Sweet pickings: Skye Gyngell's berry desserts

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The great British berry harvest is in full swing – and with little effort, says Skye Gyngell, the fruits of our forests become the taste of the summer

Soft summer English berries are the best in the world. Gentle in flavour and intoxicatingly fragrant when plumply ripe – nothing else tastes quite like them.

Imported varieties are generally watery and tasteless – picked when not properly ripe, they always disappoint me, so I prefer to avoid them at all costs and wait until late June and early July for the first of the English varieties to arrive.

The difference is huge, and British berries really are worth waiting for – here are some ideas to help you get the most out of them.

Skye Gyngell is head chef at Petersham Nurseries, Church Lane, Richmond, Surrey, tel: 020 8605 3627

Summer pudding

This quintessential English dessert is easy to make and benefits from a little time in the fridge to allow it to firm up and make it easier to take from the mould. It should not, to my mind, be too sweet, but rather slightly sharp just at the end; that way it is more palette-cleansing and less cloying than other desserts. The proportions of the fruits used don't really matter: what is important is the selection. You need a mix of tart and sweet – so red or blackcurrants are a must, as are raspberries and blackberries. I like to add strawberries too.

Serves 6-8

8-10 slices of good-quality bread such as pain de mie (a soft traditional white bread enriched with butter and sugar). Don't use a shop-bought sliced white bread; it tastes no better than sodden cotton wool
1kg/2lb berries, any selection will do
220g/71/2oz caster sugar

To serve

Pouring cream

Remove the crusts from the bread and cut it into 1/4-inch thick slices, then into 2-inch fingers. Line the base and sides of an eight-inch pudding bowl. Hull and quarter the strawberries – if using – and pick over the other berries, then place into a bowl. Add the sugar and toss lightly to combine. Now put the berries into a heavy-based non-reactive saucepan and place over a medium heat. Warm the berries until they soften and become juicy and the sugar has dissolved. Spoon the berries into the lined pudding basin while they are still warm and place a final, whole piece of bread on top to create, in effect, a lid, patching here and there with smaller pieces to ensure that there are no spaces. Allow to cool to room temperature. Place a plate on top to help weigh down the fruit and place in the fridge for two hours to allow the pectin to set and the pudding to firm. To serve, invert the pudding on to a plate. It should unmould very easily. Serve as it is – this blood-red dome looks most beguiling brought to the table – and pass around a jug of pouring cream.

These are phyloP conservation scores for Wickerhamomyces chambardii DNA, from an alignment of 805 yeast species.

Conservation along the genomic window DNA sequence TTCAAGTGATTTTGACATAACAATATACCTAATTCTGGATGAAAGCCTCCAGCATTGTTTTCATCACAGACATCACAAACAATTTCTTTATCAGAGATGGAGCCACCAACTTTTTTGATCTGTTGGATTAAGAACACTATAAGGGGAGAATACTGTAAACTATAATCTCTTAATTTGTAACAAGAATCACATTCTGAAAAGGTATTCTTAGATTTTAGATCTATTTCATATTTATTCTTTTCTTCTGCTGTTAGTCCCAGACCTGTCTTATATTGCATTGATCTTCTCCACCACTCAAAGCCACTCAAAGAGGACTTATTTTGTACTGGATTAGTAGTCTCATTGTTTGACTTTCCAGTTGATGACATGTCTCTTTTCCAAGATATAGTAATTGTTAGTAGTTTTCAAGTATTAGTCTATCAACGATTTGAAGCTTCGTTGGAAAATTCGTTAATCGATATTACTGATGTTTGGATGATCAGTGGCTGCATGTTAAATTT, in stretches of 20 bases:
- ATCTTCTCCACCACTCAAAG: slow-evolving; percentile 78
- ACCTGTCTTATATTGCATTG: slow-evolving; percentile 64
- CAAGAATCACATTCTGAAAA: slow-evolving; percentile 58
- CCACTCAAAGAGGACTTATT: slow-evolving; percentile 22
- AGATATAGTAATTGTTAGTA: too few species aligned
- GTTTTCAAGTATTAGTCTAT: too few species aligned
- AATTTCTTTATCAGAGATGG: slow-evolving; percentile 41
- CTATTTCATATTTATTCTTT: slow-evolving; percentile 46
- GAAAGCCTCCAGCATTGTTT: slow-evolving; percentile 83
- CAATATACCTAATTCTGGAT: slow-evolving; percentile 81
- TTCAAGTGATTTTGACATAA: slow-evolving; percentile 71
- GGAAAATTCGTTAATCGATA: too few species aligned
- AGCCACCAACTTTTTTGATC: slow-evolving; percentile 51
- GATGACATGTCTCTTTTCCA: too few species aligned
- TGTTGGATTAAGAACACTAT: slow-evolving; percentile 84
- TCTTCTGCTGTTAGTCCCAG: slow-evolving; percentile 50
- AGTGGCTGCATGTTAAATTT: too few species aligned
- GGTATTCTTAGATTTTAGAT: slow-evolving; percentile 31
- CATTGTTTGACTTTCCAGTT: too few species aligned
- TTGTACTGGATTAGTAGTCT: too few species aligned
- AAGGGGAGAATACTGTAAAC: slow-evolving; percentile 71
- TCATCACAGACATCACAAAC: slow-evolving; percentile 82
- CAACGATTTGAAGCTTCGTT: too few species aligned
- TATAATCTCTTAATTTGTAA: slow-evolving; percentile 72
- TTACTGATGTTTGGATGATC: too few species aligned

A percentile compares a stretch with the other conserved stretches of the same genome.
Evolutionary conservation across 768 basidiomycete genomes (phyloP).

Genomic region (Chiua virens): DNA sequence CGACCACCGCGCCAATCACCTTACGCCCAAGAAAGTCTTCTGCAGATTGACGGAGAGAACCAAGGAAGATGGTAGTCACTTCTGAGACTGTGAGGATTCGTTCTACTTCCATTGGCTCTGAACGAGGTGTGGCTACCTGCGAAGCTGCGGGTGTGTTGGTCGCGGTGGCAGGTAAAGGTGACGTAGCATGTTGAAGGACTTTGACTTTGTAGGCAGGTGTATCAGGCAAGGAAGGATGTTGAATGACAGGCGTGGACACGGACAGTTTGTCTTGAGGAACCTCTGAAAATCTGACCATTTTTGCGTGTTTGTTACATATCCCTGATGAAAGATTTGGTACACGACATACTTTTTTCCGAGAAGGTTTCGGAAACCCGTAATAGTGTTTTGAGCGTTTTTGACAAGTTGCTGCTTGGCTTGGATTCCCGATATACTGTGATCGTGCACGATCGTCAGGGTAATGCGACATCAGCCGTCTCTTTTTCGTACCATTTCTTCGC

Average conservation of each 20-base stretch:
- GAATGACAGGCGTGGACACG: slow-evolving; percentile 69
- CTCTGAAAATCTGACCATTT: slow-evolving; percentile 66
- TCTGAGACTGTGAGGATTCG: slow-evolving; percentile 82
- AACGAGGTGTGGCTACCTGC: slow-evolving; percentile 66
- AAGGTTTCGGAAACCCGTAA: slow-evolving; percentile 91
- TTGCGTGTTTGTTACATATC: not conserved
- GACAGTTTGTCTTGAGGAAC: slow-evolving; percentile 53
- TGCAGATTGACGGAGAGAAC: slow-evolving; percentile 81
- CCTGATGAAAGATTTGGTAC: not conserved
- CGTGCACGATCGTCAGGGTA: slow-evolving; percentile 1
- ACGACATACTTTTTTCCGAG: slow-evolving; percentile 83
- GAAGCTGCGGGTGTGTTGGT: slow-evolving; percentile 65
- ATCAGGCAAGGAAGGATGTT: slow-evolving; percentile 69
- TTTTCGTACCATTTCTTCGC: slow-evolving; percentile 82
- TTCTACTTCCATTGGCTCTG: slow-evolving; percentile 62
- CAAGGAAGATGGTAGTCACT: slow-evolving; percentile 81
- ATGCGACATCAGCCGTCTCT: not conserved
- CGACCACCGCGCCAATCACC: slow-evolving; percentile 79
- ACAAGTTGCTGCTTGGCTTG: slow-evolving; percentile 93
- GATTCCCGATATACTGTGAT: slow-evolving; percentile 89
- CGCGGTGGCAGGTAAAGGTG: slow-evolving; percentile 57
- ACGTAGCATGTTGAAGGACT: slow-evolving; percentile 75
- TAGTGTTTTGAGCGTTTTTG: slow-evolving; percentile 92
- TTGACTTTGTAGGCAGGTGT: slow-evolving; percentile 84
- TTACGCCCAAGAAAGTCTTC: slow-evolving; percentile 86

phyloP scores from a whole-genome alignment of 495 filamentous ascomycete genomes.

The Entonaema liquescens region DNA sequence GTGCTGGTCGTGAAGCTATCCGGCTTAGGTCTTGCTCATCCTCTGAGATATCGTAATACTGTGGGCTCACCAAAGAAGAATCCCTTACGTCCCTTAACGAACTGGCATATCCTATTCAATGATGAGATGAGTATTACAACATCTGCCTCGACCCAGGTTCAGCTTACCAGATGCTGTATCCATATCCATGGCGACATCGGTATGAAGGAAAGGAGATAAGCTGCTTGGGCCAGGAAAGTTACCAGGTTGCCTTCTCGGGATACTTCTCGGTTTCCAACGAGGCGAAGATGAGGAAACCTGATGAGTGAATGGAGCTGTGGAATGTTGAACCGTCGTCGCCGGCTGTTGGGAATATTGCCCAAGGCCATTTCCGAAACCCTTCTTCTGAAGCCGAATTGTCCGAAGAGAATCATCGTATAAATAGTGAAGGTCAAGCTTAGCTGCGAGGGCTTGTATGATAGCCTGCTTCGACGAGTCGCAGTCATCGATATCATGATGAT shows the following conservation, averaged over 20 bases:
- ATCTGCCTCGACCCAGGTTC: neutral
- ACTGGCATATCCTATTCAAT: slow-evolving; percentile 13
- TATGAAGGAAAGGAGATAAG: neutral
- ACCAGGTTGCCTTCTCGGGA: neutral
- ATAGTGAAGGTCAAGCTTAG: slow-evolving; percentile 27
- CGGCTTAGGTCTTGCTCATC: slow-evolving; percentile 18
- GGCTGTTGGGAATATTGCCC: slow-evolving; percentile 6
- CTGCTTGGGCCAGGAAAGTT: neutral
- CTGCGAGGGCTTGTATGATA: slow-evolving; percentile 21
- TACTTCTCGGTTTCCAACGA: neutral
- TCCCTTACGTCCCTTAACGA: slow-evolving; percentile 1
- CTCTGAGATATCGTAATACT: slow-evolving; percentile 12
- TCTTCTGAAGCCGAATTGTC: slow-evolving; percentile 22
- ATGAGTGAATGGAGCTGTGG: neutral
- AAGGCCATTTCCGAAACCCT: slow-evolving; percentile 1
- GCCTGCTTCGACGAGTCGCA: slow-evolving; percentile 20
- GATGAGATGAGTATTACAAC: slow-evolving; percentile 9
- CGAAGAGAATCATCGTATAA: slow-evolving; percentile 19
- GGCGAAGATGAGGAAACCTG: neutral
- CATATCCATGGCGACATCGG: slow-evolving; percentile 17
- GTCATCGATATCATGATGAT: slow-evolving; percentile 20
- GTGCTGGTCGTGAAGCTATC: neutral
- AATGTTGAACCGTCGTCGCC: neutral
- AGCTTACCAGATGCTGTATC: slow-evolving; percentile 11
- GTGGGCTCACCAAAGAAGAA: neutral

Strawberry sorbet

Perfectly ripe, fragrant English strawberries make the best summer sorbet of all. It tastes completely and intensely of strawberries and we have made it a lot this summer at the nursery – probably because at this time of year it is what I would like to finish a meal with.

Serves 8

375g/12oz strawberries
1 whole unwaxed lemon, chopped into small pieces, seeds removed
A small pinch of sea salt
150g/5oz caster sugar

Hull the strawberries and place in the blender along with the pieces of lemon, a pinch of salt and the sugar. Now simply purée the whole lot until smooth. Pour into an ice-cream maker and freeze following the manufacturer's instructions (or, if you don't have one, place in a plastic container and put in the freezer, removing every 20 minutes to stir until frozen). This, like most sorbets and ice-creams, is best eaten on the day it is made, but it can be made a couple of days in advance. '

Blackcurrant jelly